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“I hope this letter assures you there is nothing untoward in the selection of vendors for this project,” she said.
Instead of doing a standard request for proposals that could take weeks, the government said it found the two companies to urgently fill the orders in a process steered by the Provincial Operations Centre (POC), which is co-ordinating the province’s emergency COVID-19 response. The POC operates under the Ministry of Municipal Affairs.
Timothy Gerwing, press secretary to Madu, said in a statement Monday neither Madu nor LaGrange played a role in selecting the companies.
“I hope you can understand that ordering 10,000 masks from one small company, 20,000 from another, etc. all the way up to 1.7 million wasn’t realistic given we have weeks to deliver to school divisions,” said Gerwing.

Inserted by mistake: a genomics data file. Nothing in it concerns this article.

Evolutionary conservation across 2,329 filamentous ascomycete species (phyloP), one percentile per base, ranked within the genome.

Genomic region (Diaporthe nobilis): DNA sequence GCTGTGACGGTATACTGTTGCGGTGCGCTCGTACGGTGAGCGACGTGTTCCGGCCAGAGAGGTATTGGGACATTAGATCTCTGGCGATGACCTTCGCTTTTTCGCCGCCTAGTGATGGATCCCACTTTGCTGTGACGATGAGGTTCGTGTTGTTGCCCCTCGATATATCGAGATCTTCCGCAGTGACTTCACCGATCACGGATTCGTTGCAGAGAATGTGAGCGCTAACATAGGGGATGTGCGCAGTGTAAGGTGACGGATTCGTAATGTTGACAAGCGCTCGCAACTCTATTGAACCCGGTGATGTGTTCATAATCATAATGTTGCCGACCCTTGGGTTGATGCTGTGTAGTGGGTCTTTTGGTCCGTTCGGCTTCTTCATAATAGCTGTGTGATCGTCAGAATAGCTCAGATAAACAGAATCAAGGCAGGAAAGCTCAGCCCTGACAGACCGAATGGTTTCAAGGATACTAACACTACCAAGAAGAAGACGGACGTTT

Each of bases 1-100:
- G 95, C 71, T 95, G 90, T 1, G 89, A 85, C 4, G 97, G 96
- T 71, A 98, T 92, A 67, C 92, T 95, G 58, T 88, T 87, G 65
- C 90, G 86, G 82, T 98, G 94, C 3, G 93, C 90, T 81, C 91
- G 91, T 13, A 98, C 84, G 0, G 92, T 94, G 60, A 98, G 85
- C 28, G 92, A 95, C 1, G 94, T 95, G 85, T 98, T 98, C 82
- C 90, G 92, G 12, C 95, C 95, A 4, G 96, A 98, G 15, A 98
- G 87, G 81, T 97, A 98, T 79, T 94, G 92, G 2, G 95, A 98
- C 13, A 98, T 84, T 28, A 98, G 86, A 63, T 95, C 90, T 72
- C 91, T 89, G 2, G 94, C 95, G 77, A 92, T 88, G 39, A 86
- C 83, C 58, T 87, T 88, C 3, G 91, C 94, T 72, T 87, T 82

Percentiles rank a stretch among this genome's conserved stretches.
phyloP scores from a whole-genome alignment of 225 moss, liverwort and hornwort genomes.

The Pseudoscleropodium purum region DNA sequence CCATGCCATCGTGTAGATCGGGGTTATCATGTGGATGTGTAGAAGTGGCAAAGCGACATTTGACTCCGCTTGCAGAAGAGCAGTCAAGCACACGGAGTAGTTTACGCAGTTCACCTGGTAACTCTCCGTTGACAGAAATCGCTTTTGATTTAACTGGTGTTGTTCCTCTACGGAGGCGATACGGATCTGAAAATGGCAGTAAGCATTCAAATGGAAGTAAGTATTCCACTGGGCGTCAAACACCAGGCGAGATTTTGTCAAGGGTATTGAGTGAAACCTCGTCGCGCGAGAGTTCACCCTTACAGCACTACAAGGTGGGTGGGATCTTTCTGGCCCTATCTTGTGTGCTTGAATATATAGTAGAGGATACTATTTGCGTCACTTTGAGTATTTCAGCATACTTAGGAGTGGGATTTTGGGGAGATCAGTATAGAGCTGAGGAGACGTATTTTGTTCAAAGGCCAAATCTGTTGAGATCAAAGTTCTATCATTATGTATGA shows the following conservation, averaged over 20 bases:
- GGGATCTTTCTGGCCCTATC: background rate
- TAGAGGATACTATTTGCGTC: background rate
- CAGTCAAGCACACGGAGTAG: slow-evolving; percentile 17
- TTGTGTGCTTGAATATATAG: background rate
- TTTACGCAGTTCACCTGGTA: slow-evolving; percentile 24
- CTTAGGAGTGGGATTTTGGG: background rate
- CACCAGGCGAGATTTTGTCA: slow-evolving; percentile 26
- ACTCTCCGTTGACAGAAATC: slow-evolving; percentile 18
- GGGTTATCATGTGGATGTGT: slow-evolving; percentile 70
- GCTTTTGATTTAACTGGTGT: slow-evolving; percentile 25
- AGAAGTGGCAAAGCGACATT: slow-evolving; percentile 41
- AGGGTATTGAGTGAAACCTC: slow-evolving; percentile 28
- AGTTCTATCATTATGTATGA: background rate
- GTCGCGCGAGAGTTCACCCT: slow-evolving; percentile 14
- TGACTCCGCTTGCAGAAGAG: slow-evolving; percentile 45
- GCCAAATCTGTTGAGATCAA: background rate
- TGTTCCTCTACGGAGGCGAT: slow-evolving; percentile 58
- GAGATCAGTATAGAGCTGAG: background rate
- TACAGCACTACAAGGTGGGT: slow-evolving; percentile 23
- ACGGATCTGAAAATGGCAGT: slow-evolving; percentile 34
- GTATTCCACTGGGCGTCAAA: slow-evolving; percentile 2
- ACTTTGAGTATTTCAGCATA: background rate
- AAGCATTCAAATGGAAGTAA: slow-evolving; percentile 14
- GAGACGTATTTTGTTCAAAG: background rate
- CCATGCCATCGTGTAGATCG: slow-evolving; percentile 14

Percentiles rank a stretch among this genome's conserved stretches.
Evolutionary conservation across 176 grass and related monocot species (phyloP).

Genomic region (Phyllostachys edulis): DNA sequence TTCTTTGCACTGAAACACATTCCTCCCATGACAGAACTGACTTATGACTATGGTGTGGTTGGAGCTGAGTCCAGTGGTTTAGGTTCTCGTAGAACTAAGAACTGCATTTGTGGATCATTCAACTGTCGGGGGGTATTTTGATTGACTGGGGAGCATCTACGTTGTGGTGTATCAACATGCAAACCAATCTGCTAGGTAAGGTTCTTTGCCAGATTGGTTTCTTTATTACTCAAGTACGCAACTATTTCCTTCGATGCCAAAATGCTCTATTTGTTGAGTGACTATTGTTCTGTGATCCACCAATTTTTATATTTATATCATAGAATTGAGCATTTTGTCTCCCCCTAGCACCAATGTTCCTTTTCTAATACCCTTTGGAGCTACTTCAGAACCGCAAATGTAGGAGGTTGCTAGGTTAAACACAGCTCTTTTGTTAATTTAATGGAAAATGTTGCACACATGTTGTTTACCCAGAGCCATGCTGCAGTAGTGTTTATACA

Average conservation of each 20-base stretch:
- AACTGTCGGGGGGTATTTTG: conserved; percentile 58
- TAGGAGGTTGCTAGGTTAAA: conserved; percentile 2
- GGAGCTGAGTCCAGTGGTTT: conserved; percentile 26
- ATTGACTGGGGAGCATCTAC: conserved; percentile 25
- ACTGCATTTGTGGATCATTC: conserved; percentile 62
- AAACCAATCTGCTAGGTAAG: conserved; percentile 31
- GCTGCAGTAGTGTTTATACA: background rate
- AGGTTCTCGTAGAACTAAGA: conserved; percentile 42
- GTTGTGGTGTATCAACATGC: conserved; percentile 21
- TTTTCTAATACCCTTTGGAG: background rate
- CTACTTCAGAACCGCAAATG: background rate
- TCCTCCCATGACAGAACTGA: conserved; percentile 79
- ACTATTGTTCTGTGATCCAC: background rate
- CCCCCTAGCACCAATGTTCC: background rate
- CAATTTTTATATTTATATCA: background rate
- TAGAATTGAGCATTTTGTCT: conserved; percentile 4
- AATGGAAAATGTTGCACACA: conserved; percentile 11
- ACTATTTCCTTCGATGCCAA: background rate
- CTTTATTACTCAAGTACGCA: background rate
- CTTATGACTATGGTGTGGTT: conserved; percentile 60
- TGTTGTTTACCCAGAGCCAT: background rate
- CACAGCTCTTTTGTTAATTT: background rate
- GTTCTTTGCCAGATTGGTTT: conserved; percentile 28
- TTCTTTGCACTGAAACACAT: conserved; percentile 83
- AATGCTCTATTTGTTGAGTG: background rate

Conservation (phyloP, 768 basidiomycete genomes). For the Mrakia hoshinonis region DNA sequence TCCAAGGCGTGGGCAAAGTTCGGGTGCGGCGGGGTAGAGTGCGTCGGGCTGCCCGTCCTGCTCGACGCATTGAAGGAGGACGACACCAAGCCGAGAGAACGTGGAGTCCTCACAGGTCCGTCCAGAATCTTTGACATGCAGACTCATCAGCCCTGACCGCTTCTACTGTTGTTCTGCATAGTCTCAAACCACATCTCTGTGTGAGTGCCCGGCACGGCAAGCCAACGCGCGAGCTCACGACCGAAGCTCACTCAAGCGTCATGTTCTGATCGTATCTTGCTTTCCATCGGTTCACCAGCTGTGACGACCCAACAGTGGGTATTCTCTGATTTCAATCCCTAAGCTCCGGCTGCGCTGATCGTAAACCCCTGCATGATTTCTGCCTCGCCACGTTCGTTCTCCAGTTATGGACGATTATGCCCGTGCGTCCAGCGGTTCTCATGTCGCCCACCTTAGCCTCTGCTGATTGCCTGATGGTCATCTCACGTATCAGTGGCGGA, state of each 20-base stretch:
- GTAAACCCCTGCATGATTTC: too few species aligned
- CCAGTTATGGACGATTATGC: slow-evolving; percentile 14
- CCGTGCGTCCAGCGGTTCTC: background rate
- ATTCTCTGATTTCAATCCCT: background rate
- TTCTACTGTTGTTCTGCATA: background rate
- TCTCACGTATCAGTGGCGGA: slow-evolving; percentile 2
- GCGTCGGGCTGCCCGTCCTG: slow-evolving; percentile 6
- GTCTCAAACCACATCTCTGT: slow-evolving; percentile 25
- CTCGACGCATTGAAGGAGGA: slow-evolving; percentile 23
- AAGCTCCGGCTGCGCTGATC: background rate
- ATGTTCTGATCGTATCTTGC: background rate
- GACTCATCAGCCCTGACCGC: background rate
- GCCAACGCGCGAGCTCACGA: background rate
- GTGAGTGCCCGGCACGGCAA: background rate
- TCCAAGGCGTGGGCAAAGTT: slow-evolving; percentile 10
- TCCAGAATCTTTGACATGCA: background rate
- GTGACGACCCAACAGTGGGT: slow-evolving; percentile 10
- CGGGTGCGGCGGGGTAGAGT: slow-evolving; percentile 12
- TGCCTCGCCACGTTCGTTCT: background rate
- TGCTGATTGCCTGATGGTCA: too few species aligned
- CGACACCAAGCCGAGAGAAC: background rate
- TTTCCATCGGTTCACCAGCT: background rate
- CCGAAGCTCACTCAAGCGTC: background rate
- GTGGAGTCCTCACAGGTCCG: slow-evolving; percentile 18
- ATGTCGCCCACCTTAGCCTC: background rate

The decision sparked suspicion on social media that the move might have been politically inappropriate, and because the province’s Bits and Pieces program, first announced in April, seemed tailor-made to gather small local proposals for pandemic supplies.
Leslie Brooks, owner of Calgary-based manufacturer Hippo Hug, said her company, if given proper notice, could have contributed close to 50,000 masks before school starts.
While filling orders totalling between 60,000 and 70,000 masks for the City of Calgary, Hippo Hug was producing 2,000 per day at its peak, Brooks said. The government’s decision to give the bulk of the order to Old Navy was an “unfortunate” missed opportunity to support local businesses, she said.